Rex Tillerson smiled frequently in a public appearance last Wednesday, asserting in his staccato Texas twang that he “wasn’t going anywhere.” Asked how his relationship is with the president as Tillerson departed a photo-op with the Qatari foreign minister, he turned back, smiled, and said simply: “it’s good.”
While I’m not in the business of calling men liars, Tillerson’s portrayal of rosiness in the West Wing seems to contradict a slew of recent reports, and even his own actions. The media foments these perceived divisions within the White House, and it is never clear where the distinction between a truthful and speculatory report can be drawn. According to unconfirmed reports, Tillerson has planned on exiting his role as Secretary of State after Christmas.
I know, it’s a CNN report, which carries with it about as much consumer confidence as a Confederate dollar. But reports that Tillerson has been very much put-off by the public wedgies inflicted upon Attorney General Jeff Sessions by the President. Tillerson, the former CEO and head-decision maker for natural gas giant Exxon, has also made comments that seem to carry inherent criticism of his now-limited role as the president’s underling. Whether this role has been further limited by excessive micromanagement by the President is unclear.
Tillerson said this about his role as Secretary of State:
"Well, it is a lot different than being CEO of Exxon because I was the ultimate decision maker," Tillerson told reporters, per the New York Times. "That always makes life easier."
It is fair to take from that comment that Tillerson was happier in his role as Exxon CEO. The paycheck, professional freedom, and far less glaring spotlight are all reasons why this should be obvious. He was the boss, paid like the boss, and now he’s simply not.
But Tillerson was aware of the hierarchy of Democracy when he accepted the position, and is not known as an easily flappable man. So the announcement last Tuesday that Tillerson was going to take a vacation from his post, and speculation that job stressors were the impetus for this break, were a sign to many that he and his boss were not meshing.
Again, Tillerson has said otherwise.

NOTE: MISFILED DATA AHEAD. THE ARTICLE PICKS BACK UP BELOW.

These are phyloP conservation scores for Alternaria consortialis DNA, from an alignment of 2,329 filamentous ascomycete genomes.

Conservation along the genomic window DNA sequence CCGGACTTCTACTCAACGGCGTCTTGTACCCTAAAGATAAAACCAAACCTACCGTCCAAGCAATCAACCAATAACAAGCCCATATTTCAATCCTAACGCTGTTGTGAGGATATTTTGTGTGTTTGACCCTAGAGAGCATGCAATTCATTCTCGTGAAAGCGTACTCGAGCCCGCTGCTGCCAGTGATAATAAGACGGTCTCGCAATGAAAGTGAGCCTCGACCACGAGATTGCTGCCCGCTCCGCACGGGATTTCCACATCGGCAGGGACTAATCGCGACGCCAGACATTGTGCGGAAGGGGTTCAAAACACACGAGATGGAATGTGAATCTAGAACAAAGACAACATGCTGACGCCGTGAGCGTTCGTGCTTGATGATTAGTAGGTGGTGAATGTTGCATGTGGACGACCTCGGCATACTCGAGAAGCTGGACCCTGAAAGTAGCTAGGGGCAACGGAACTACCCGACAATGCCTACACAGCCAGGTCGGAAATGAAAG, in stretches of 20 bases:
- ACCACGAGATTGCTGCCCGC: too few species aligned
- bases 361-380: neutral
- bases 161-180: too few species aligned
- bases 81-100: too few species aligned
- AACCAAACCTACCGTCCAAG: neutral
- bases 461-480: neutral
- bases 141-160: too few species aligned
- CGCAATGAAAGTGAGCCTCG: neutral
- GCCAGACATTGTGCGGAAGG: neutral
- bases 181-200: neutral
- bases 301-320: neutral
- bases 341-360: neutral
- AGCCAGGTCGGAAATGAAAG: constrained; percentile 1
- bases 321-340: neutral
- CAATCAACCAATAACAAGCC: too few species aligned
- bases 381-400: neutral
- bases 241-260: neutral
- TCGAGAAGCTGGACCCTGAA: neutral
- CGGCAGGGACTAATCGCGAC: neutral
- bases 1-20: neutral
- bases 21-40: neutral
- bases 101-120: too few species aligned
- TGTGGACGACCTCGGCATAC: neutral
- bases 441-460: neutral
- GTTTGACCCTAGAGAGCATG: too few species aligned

But the way Sessions has been handled makes it unlikely that Trump’s colleagues will be criticizing him anytime soon, at least in public. The nature of many of Trump’s cabinet members is not to criticize their boss anyway.
We must consider what Tillerson has reportedly faced during his months as Secretary, and how the President has arguably made his job harder than it needs to be. Tillerson recently relented on a months-long stall to assign 33 of his State Department Staff as available to serve on the White House-oriented National Security Council. This had been a point of contention between Tillerson and National Security advisor and NSC head H.R. McMaster, not to mention the president.
Tillerson’s primary motive in this holdout was to return more influence to the State Department, a departure from the “White House-centric” approach to foreign policy, as Tillerson refers to it, under Obama.
It makes sense. Bosses and former CEOs want autonomy to make decisions that matter, and being handcuffed by the White House decision-making and vetting process can’t be pleasant.
Reports on Tillerson’s role in the preservation of the Iran agreement are conflicting. The Times story indicated that he, McMaster, and other top security advisors persuaded the President from his near-adamant position that the Iran deal must be torn up. In a talk with the Wall Street Journal, however, he compared Iran to North Korea. The president has stated that, "If it was up to me, I would have had them noncompliant 180 days ago,” indicating that Tillerson, as Secretary of State, has likely played some role in maintaining the deal. Tillerson has also indicated that he hopes the re-election of Iran’s president Hassan Rouhani would mark change.
Tillerson’s endgame here is a bit confusing, as the dangers of a nuclear Iran was a clear point of agreement among most Trump supporters. Some have suggested, for unclear reasons, that Tillerson would like to appease holdovers from the Obama regime that want to see their primary foreign policy “accomplishment” remain intact. If this is true, it begs the question: does Tillerson understand who he’s working for?
It’s true that the President has been praised for his appointments of department heads that are proven leaders. Many have run companies or armies and are used to being the primary decision maker. It seems that Rex Tillerson, in particular, may not be fit for the downsizing of his influence. Tillerson’s seeming defiance in the cases of Iran and granting his staff freedom to be appointed to the NSC seem to indicate as much.
Perhaps there is more going on that the public will never be privy to. It is unclear whether the former CEO is acting out, whether Trump is indeed a micromanager not granting his underlings levels of autonomy that were promised, or perhaps it is a mix of both.
Hell, for all the false and/or speculative reports circulating these days, their relationship could be spectacular. But certain actions, including Tillerson’s vacation, and the cases of Iran and the appointment of NSC staffers seems to indicate all is not completely well between the two.
Appointing alpha dogs like Tillerson and Trump’s generals comes with a certain amount of risk. Perhaps the President is a micromanager; it is not an unlikely assumption. Perhaps Tillerson would not be happy being anything other than a CEO, having final say in all decisions.
One thing is clear: large egos cannot coexist without occasional conflict or one’s genuine acceptance of a submissive role. With his assertion that their relationship is “good,” and the re-commencement of his government role, perhaps Tillerson is embracing that lesser role.
Or, perhaps he is smiling, knowing that his role as Secretary is not long for the world.